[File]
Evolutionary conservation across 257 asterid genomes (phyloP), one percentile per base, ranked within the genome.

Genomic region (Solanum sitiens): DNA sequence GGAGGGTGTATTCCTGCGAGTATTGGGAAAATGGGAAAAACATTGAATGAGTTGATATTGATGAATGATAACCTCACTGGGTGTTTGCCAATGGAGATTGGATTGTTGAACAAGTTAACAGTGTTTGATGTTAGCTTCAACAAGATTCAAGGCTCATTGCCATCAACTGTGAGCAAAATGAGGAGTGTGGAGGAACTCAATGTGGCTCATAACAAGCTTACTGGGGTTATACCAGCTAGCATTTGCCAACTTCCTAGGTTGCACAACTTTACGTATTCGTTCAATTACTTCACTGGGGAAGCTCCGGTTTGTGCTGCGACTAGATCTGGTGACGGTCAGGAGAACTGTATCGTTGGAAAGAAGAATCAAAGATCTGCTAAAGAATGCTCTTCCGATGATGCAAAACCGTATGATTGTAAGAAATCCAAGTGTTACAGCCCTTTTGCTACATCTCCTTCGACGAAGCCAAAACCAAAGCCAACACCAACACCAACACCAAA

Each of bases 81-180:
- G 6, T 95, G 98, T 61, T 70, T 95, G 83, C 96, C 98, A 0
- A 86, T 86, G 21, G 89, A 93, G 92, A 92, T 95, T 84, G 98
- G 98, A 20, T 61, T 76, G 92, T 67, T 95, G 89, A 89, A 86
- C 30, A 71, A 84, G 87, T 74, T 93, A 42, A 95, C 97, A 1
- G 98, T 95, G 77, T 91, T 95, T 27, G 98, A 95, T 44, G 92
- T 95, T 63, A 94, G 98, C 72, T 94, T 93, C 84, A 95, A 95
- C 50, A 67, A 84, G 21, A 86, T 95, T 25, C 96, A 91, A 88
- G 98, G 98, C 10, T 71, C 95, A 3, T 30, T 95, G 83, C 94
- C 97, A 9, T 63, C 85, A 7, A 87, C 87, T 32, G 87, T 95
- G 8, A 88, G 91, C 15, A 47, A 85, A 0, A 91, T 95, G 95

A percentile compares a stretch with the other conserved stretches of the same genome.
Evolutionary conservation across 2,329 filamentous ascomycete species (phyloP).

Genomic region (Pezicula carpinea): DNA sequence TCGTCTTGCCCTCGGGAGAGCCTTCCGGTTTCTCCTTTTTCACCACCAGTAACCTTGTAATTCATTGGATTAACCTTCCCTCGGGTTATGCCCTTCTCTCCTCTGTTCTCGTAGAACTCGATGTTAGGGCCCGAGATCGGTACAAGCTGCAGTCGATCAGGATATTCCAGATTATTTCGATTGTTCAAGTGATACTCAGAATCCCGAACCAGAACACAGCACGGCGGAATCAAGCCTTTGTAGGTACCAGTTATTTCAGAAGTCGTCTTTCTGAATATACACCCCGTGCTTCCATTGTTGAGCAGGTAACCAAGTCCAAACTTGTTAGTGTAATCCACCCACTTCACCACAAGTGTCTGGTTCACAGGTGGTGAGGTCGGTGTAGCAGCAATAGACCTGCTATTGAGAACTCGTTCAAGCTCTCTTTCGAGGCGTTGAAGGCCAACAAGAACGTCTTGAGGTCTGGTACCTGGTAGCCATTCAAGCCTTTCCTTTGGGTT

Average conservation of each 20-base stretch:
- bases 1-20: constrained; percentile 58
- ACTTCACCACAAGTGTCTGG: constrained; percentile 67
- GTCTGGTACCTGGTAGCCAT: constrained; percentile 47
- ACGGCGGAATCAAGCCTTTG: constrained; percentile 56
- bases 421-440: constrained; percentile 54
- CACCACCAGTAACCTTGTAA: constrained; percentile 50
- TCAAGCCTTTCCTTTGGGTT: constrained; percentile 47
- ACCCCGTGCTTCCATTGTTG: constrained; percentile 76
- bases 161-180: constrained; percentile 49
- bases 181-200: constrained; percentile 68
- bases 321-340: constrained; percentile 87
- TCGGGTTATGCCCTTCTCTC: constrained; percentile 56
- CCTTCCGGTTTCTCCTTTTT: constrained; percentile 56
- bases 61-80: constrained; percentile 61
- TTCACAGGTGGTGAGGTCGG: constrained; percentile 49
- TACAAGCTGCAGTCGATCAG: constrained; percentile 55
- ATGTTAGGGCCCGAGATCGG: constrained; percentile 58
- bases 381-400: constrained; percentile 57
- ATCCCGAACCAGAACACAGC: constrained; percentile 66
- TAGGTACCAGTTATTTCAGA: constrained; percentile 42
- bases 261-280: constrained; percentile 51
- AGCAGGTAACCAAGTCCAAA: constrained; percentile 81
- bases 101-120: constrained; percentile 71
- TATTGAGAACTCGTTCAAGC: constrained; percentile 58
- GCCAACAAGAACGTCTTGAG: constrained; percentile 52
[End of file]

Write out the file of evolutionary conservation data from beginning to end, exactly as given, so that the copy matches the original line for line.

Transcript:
Evolutionary conservation across 257 asterid genomes (phyloP), one percentile per base, ranked within the genome.

Genomic region (Solanum sitiens): DNA sequence GGAGGGTGTATTCCTGCGAGTATTGGGAAAATGGGAAAAACATTGAATGAGTTGATATTGATGAATGATAACCTCACTGGGTGTTTGCCAATGGAGATTGGATTGTTGAACAAGTTAACAGTGTTTGATGTTAGCTTCAACAAGATTCAAGGCTCATTGCCATCAACTGTGAGCAAAATGAGGAGTGTGGAGGAACTCAATGTGGCTCATAACAAGCTTACTGGGGTTATACCAGCTAGCATTTGCCAACTTCCTAGGTTGCACAACTTTACGTATTCGTTCAATTACTTCACTGGGGAAGCTCCGGTTTGTGCTGCGACTAGATCTGGTGACGGTCAGGAGAACTGTATCGTTGGAAAGAAGAATCAAAGATCTGCTAAAGAATGCTCTTCCGATGATGCAAAACCGTATGATTGTAAGAAATCCAAGTGTTACAGCCCTTTTGCTACATCTCCTTCGACGAAGCCAAAACCAAAGCCAACACCAACACCAACACCAAA

Each of bases 81-180:
- G 6, T 95, G 98, T 61, T 70, T 95, G 83, C 96, C 98, A 0
- A 86, T 86, G 21, G 89, A 93, G 92, A 92, T 95, T 84, G 98
- G 98, A 20, T 61, T 76, G 92, T 67, T 95, G 89, A 89, A 86
- C 30, A 71, A 84, G 87, T 74, T 93, A 42, A 95, C 97, A 1
- G 98, T 95, G 77, T 91, T 95, T 27, G 98, A 95, T 44, G 92
- T 95, T 63, A 94, G 98, C 72, T 94, T 93, C 84, A 95, A 95
- C 50, A 67, A 84, G 21, A 86, T 95, T 25, C 96, A 91, A 88
- G 98, G 98, C 10, T 71, C 95, A 3, T 30, T 95, G 83, C 94
- C 97, A 9, T 63, C 85, A 7, A 87, C 87, T 32, G 87, T 95
- G 8, A 88, G 91, C 15, A 47, A 85, A 0, A 91, T 95, G 95

A percentile compares a stretch with the other conserved stretches of the same genome.
Evolutionary conservation across 2,329 filamentous ascomycete species (phyloP).

Genomic region (Pezicula carpinea): DNA sequence TCGTCTTGCCCTCGGGAGAGCCTTCCGGTTTCTCCTTTTTCACCACCAGTAACCTTGTAATTCATTGGATTAACCTTCCCTCGGGTTATGCCCTTCTCTCCTCTGTTCTCGTAGAACTCGATGTTAGGGCCCGAGATCGGTACAAGCTGCAGTCGATCAGGATATTCCAGATTATTTCGATTGTTCAAGTGATACTCAGAATCCCGAACCAGAACACAGCACGGCGGAATCAAGCCTTTGTAGGTACCAGTTATTTCAGAAGTCGTCTTTCTGAATATACACCCCGTGCTTCCATTGTTGAGCAGGTAACCAAGTCCAAACTTGTTAGTGTAATCCACCCACTTCACCACAAGTGTCTGGTTCACAGGTGGTGAGGTCGGTGTAGCAGCAATAGACCTGCTATTGAGAACTCGTTCAAGCTCTCTTTCGAGGCGTTGAAGGCCAACAAGAACGTCTTGAGGTCTGGTACCTGGTAGCCATTCAAGCCTTTCCTTTGGGTT

Average conservation of each 20-base stretch:
- bases 1-20: constrained; percentile 58
- ACTTCACCACAAGTGTCTGG: constrained; percentile 67
- GTCTGGTACCTGGTAGCCAT: constrained; percentile 47
- ACGGCGGAATCAAGCCTTTG: constrained; percentile 56
- bases 421-440: constrained; percentile 54
- CACCACCAGTAACCTTGTAA: constrained; percentile 50
- TCAAGCCTTTCCTTTGGGTT: constrained; percentile 47
- ACCCCGTGCTTCCATTGTTG: constrained; percentile 76
- bases 161-180: constrained; percentile 49
- bases 181-200: constrained; percentile 68
- bases 321-340: constrained; percentile 87
- TCGGGTTATGCCCTTCTCTC: constrained; percentile 56
- CCTTCCGGTTTCTCCTTTTT: constrained; percentile 56
- bases 61-80: constrained; percentile 61
- TTCACAGGTGGTGAGGTCGG: constrained; percentile 49
- TACAAGCTGCAGTCGATCAG: constrained; percentile 55
- ATGTTAGGGCCCGAGATCGG: constrained; percentile 58
- bases 381-400: constrained; percentile 57
- ATCCCGAACCAGAACACAGC: constrained; percentile 66
- TAGGTACCAGTTATTTCAGA: constrained; percentile 42
- bases 261-280: constrained; percentile 51
- AGCAGGTAACCAAGTCCAAA: constrained; percentile 81
- bases 101-120: constrained; percentile 71
- TATTGAGAACTCGTTCAAGC: constrained; percentile 58
- GCCAACAAGAACGTCTTGAG: constrained; percentile 52